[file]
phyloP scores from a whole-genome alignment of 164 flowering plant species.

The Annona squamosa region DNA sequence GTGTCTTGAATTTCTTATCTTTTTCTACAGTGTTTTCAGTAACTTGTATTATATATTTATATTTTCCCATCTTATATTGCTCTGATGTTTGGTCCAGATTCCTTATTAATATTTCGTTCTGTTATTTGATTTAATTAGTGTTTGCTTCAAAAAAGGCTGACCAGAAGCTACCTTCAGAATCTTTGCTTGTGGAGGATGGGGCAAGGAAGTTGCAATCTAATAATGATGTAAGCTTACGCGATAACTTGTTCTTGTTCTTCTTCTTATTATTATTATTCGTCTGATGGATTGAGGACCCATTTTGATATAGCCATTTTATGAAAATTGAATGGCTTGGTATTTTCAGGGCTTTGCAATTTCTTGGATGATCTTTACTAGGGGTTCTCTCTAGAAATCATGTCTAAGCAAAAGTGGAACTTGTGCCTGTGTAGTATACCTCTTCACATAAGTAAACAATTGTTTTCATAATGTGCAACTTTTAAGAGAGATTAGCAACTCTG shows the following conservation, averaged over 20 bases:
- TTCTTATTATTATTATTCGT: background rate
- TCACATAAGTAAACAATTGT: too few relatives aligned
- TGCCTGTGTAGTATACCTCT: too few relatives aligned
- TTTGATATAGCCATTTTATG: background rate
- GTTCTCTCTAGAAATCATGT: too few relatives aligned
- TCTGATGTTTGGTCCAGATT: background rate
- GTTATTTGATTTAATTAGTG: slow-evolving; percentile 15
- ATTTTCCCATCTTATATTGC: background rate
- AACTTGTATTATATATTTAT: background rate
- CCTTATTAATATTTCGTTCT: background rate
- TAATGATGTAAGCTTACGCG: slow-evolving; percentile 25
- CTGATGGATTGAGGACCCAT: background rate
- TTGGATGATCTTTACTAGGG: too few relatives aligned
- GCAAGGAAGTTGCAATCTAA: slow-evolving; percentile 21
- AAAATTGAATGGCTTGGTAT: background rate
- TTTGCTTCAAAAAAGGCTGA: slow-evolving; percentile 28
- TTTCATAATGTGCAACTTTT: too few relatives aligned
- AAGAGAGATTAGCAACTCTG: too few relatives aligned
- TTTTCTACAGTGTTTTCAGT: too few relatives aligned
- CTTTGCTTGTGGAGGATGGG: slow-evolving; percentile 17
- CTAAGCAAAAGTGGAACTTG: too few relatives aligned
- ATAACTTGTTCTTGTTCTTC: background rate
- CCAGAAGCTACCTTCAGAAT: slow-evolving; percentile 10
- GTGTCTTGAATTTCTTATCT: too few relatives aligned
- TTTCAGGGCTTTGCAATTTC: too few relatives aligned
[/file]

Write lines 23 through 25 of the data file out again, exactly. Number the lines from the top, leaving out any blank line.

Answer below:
- CTAAGCAAAAGTGGAACTTG: too few relatives aligned
- ATAACTTGTTCTTGTTCTTC: background rate
- CCAGAAGCTACCTTCAGAAT: slow-evolving; percentile 10